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Enabling better global research outcomes in soil, plant & environmental monitoring.

Using a Wheat Rotation to Repair Soil Compaction

Soil compaction is a problem common to agriculture throughout the world. Australia is no exception and the heavy clay soils in North West NSW are particularly susceptible to compaction especially when they are wet. This application note is an example of the use of a rotation crop to improve the structure of a heavy cracking clay with a compaction problem on Telleraga Station west of Moree in North-West NSW.

Field 16 had grown cotton for three years and analysis of the neutron probe readings for the 1985/86 season showed that it had become compacted. In Figure 1 the full and refill points shown are for the 85/86 cotton season. When these soils are in good structural condition a cotton crop will extract water from a depth of 60 cm or more. However the neutron probe readings in this field show that the crop did not extract moisture from below 50cm indicating a compacted soil.

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Figure 1. Cotton Refill Points Field 16 Telleraga Station 1985/6.

After the cotton crop was picked in April 1986 it was decided to rotate the field and wheat was planted in May 1986. The two readings on the 29 October and 20 November show how the wheat crop dried the soil profile especially in the compacted zone of the profile.The drying and cracking of the soil at 30, 40, 50 and 60cm, the shaded area in figure 1 are important to ameliorate soil structure as these depths are often compacted and are not readily ripped.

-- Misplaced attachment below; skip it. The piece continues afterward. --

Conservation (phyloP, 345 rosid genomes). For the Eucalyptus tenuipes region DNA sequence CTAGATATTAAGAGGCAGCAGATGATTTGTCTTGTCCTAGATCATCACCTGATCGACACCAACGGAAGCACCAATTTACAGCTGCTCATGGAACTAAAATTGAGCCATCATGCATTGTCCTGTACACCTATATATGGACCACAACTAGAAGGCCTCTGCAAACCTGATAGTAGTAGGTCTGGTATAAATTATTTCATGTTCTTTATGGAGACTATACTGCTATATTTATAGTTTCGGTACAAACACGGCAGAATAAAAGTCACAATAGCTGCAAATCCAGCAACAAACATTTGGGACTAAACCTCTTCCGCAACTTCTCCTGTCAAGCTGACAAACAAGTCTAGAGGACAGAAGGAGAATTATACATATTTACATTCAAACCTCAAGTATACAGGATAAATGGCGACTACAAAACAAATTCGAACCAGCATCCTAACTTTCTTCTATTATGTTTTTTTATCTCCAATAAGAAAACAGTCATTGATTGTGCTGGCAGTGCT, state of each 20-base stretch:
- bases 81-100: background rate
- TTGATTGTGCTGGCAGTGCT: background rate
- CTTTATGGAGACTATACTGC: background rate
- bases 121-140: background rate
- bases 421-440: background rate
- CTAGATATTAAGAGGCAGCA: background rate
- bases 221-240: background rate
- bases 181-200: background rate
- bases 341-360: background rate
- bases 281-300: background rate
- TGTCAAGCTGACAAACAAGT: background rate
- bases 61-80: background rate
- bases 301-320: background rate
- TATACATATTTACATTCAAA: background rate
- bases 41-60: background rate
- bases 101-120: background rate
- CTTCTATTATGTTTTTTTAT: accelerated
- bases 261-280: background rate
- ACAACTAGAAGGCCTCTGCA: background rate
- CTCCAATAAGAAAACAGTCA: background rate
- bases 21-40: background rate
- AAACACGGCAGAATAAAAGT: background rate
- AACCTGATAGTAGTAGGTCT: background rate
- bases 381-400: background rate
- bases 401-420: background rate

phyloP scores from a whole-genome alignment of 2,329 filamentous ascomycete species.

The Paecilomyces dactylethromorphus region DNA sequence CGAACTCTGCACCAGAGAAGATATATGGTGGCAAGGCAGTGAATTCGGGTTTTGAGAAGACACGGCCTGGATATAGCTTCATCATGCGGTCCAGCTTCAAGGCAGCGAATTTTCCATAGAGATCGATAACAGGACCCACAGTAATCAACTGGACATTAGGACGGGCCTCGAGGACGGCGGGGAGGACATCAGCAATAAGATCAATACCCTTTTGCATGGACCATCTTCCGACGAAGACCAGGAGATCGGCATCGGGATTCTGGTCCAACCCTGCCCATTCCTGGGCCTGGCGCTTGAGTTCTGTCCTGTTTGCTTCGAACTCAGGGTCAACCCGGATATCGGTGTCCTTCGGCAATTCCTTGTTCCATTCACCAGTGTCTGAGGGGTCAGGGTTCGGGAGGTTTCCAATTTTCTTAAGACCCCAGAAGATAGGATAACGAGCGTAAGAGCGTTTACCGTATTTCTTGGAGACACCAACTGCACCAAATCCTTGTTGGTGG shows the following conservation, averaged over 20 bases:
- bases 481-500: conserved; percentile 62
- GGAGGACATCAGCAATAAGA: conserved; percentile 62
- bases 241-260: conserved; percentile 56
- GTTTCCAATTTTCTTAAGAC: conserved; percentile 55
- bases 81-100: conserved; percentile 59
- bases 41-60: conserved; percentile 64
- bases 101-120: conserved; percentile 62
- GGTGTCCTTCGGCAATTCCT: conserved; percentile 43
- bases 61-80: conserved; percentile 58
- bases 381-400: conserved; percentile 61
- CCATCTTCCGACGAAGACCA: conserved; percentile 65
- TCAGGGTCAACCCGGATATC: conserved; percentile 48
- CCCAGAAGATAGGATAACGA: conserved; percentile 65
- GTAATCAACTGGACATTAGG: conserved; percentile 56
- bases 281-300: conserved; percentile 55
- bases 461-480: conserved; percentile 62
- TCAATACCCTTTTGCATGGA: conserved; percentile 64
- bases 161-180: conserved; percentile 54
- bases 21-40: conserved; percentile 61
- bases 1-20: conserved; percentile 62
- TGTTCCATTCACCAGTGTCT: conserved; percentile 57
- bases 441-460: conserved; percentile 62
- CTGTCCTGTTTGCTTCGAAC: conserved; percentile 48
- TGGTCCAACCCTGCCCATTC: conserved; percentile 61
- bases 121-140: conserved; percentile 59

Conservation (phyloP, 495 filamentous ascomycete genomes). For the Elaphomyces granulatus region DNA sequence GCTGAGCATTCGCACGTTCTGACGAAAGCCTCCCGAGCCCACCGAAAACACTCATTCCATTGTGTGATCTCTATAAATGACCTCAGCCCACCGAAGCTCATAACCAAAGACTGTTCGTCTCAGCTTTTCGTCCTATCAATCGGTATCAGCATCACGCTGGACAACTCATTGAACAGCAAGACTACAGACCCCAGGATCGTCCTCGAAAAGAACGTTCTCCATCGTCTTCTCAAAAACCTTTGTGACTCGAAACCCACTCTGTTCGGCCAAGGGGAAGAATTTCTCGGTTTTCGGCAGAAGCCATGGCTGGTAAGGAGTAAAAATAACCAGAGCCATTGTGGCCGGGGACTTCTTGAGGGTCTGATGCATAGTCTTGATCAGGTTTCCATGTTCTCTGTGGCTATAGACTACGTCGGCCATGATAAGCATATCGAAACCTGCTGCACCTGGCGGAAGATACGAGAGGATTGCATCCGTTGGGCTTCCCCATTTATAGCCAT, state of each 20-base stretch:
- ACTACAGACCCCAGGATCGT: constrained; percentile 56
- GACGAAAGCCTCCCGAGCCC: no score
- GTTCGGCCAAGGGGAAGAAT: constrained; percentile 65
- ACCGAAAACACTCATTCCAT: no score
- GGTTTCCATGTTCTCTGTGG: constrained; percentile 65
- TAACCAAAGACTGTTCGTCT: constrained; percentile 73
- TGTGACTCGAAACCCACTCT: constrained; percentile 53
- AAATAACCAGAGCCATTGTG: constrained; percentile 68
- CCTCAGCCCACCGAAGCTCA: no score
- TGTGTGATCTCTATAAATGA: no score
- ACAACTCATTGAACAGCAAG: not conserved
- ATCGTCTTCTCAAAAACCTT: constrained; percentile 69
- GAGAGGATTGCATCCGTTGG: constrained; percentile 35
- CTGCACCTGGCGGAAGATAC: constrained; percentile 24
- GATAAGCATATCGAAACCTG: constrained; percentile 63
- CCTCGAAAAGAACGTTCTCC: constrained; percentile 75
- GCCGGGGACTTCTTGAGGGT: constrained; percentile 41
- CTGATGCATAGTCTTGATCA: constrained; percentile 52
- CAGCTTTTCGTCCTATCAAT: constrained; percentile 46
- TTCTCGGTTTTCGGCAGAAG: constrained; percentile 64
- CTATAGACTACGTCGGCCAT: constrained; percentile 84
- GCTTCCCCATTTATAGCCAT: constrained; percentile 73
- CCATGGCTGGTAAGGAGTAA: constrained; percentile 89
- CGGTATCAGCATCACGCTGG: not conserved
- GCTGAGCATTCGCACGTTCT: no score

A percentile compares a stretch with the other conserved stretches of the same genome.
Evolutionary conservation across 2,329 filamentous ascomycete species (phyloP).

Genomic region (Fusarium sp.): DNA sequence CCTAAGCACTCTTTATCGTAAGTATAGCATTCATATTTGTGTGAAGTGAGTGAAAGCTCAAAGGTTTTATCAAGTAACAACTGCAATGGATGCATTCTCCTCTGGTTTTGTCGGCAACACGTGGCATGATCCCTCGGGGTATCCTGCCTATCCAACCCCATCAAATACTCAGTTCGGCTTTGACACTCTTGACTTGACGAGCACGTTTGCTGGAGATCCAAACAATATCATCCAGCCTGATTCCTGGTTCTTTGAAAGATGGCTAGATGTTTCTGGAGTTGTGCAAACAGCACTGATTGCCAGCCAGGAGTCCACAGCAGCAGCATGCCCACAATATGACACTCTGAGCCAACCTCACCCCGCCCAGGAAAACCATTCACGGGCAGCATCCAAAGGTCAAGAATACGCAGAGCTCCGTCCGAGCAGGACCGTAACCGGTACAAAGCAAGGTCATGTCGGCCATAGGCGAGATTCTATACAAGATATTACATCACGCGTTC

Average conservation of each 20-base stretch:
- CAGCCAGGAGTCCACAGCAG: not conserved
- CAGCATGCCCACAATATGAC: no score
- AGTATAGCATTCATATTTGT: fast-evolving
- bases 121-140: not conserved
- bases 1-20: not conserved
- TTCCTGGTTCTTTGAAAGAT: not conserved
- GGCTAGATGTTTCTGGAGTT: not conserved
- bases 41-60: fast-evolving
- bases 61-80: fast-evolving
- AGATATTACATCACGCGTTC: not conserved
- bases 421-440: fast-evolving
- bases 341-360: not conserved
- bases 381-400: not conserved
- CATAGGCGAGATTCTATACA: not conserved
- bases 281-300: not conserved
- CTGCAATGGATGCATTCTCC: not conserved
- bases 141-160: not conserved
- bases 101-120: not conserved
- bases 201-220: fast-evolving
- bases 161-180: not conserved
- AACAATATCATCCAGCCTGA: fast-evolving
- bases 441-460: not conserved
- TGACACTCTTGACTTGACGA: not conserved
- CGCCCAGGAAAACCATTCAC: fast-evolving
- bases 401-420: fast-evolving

The result of this drying and cracking can be seen in figure 2. The full and refill points for the cotton crop grown in the following cotton season of 1987/88 show that the crop extracted water more readily at 40, 50 and 60cm as shown by the shaded area. This shaded area represents an additional 14mm of water available to the cotton crop following the rotation wheat crop.

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Figure 2. Cotton Refill Points Field 16 Telleraga Station 1987/8

The extra 14mm of available water meant that the refill point was lowered from 237mm to 223mm and this lengthened the time between irrigations by 2-4 days. One example of how this can benefit a crop is shown in Figure 3. On 18 January the profile was at 230mm when 52mm of rain fell. With the previous refill point the field would have been watered the previous day and the rain would have severely waterlogged the crop causing a yield loss. The lower refill point helped avoid this. Even if there is no rainfall an extra 2-4 days between irrigations would mean less irrigations in total during the season and so less waterlogging events and less potential for rainfall just after irrigation to cause severe waterlogging.

Soil compaction places the plant under stress as it is more difficult to extract water from the soil. The more readily available water from the improved structural conditions means better conditions for plant growth. The improved soil structural condition will increase crop daily water use and total crop water use Yield is related to total crop water use so the field will have a higher yield potential after the wheat crop.

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Figure 3. Cotton Soil Water Content Field 16 Telleraga Station 1987/8